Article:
While no longer a household name, Newman was lauded as one of the best newsmen not only of his era, but of all time.
According to The Hollywood Reporter, Newman also was renowned for his theater reviews and cultural criticism. Appointed drama critic for NBC in 1965, he delivered capsule reviews of Broadway plays. His sardonic wit and incisive analyses rankled some: Producer David Merrick barred him from his productions after Newman panned one of his shows.
Yet the “ban” only increased Newman’s cache as a critic, and he won an Emmy in 1966 for his drama criticism. He was subsequently named critic-at-large for NBC, reviewing plays, performers and films, and he conducted interviews with such arts luminaries as Peter Ustinov and Andres Segovia.
“Ed Newman was never preachy or pedantic,” NBC Nightly News anchor Brian Williams said in a statement. “He was approachable, elegant and precise. He was a teacher, a broadcaster and above all a superb journalist. To those of us watching at home, he made us feel like we had a very smart, classy friend in the broadcast news business.” Via Hollywood Reporter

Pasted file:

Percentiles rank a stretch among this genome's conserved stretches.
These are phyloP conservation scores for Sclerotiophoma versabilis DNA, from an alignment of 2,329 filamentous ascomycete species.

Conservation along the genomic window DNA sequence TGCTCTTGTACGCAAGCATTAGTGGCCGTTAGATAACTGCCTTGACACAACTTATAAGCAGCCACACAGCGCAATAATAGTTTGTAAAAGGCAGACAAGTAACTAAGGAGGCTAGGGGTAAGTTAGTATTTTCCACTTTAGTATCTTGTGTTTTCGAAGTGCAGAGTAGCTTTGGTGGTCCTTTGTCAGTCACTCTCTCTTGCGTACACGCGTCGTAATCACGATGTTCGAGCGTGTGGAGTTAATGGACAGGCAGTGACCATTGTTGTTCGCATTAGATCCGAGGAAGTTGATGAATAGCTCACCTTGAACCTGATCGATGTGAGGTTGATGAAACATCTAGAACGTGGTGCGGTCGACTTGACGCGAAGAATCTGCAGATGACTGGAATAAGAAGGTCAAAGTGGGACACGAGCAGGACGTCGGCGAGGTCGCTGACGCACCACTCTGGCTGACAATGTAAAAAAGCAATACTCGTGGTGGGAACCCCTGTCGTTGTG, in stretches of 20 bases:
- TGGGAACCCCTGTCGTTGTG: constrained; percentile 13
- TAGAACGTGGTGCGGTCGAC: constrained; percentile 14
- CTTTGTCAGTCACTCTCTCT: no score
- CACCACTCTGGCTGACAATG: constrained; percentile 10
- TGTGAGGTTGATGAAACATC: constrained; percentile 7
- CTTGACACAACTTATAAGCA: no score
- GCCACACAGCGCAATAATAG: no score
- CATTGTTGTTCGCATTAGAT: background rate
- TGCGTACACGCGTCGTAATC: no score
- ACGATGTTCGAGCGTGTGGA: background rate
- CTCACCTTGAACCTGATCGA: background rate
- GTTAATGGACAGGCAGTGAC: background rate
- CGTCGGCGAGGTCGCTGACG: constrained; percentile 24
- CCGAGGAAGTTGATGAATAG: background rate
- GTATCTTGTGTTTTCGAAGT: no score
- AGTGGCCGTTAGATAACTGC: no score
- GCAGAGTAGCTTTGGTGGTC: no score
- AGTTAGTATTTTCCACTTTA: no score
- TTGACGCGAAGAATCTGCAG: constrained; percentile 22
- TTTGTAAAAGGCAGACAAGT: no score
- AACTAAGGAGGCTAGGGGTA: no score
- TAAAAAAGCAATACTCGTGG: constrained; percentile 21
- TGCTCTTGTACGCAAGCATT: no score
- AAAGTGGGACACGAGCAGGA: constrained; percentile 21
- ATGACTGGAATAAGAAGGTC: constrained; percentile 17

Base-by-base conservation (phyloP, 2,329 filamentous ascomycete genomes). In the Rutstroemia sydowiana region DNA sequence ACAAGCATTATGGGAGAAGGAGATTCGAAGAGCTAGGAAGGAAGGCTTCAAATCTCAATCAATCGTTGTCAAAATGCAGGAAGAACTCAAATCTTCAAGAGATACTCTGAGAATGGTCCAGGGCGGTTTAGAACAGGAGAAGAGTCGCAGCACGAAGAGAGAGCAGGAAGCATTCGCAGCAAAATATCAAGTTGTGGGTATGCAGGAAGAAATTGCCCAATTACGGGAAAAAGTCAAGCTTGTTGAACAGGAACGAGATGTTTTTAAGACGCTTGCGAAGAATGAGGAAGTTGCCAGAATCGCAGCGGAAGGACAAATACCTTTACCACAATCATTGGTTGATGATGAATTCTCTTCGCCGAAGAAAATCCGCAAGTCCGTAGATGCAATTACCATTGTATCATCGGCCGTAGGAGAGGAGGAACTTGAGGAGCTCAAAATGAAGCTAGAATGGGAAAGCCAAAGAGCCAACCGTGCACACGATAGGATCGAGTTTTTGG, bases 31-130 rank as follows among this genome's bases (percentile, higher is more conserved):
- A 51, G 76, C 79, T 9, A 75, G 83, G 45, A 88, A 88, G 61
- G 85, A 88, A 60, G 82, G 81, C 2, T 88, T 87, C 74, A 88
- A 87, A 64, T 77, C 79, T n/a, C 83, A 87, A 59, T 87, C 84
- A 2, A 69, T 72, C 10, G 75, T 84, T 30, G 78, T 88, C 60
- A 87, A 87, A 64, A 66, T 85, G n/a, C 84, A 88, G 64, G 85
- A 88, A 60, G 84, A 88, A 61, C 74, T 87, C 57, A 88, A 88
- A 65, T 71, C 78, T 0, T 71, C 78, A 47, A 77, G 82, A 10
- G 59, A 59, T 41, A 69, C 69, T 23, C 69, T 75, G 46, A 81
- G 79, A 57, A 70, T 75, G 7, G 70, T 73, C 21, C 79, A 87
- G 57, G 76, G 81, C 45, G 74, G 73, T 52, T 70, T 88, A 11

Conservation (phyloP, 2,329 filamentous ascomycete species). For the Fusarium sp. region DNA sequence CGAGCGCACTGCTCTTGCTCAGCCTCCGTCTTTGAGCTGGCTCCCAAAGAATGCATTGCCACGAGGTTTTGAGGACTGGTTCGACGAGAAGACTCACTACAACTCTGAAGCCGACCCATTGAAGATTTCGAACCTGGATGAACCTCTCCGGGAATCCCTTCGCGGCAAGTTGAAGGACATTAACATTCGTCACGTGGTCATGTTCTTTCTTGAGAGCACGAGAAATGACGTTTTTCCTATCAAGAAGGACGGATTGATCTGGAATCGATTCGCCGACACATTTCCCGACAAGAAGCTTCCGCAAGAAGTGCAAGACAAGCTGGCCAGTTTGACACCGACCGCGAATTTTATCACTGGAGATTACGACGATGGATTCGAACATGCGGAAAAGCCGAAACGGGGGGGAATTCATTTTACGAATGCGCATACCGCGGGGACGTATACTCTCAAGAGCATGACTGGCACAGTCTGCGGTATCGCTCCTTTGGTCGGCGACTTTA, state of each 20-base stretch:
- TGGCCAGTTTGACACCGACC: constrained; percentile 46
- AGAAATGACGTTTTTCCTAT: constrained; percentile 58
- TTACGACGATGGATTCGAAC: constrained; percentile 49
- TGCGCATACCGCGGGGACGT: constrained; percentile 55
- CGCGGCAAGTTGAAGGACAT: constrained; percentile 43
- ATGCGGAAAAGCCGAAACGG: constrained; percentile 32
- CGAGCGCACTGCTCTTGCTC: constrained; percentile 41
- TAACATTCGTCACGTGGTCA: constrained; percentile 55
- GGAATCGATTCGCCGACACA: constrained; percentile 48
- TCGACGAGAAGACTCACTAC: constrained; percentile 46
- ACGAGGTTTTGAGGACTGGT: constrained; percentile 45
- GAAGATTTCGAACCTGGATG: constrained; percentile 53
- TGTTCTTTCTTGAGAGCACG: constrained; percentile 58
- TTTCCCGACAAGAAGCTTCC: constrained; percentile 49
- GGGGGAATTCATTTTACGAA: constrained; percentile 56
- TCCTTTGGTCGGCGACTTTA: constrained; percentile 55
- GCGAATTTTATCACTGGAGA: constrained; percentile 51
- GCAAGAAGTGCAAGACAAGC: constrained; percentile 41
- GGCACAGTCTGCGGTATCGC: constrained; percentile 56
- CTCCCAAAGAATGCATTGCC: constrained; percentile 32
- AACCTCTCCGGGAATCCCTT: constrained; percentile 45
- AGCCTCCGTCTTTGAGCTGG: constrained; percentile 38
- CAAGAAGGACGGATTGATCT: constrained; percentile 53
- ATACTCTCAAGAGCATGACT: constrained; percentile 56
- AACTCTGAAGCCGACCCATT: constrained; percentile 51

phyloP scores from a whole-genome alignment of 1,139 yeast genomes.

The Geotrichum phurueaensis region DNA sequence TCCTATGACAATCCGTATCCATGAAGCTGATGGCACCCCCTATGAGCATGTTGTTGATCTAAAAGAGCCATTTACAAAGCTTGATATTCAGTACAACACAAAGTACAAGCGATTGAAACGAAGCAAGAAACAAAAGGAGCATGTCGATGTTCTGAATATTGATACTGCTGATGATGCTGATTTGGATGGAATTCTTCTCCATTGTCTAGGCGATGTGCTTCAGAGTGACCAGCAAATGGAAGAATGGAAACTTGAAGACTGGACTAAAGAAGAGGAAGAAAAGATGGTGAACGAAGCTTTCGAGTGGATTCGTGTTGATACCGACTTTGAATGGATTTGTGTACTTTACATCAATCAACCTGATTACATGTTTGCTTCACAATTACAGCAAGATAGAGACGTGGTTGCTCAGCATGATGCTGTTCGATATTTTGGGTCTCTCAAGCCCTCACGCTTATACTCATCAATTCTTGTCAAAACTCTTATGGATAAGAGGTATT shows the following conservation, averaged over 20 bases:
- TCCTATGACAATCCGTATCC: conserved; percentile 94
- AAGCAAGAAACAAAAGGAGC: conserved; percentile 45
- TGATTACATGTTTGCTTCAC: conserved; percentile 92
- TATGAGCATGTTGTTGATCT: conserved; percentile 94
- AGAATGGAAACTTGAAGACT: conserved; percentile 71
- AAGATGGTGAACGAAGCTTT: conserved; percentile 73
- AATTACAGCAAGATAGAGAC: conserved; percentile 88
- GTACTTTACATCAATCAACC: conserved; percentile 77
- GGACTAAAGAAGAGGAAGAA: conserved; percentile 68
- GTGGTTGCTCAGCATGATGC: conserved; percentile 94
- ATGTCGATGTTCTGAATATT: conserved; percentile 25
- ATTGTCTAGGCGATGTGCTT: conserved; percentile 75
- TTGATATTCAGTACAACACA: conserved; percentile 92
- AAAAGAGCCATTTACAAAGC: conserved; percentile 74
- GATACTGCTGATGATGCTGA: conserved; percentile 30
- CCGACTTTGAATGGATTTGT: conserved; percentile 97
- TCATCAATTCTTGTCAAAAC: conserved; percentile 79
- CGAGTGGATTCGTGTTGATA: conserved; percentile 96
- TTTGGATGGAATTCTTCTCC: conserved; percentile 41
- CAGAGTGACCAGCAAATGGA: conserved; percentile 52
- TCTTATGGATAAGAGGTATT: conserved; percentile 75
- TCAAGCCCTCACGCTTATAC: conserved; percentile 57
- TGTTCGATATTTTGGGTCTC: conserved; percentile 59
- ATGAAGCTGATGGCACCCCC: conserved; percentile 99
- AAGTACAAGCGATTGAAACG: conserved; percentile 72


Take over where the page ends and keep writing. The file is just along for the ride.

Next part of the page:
According to The Hollywood Reporter, Edwin Harold Newman was born in New York on Jan. 25, 1919, and majored in political science at the University of Wisconsin in Madison while writing for the university’s stridently political newspaper, the Daily Cardinal. Obtaining his bachelor of arts degree in 1940, Newman entered graduate school at Louisiana State but left after a semester, taking a civil service post in Washington. However, the bureaucratic routine bored him, and he rekindled a boyhood dream — to become a newspaperman.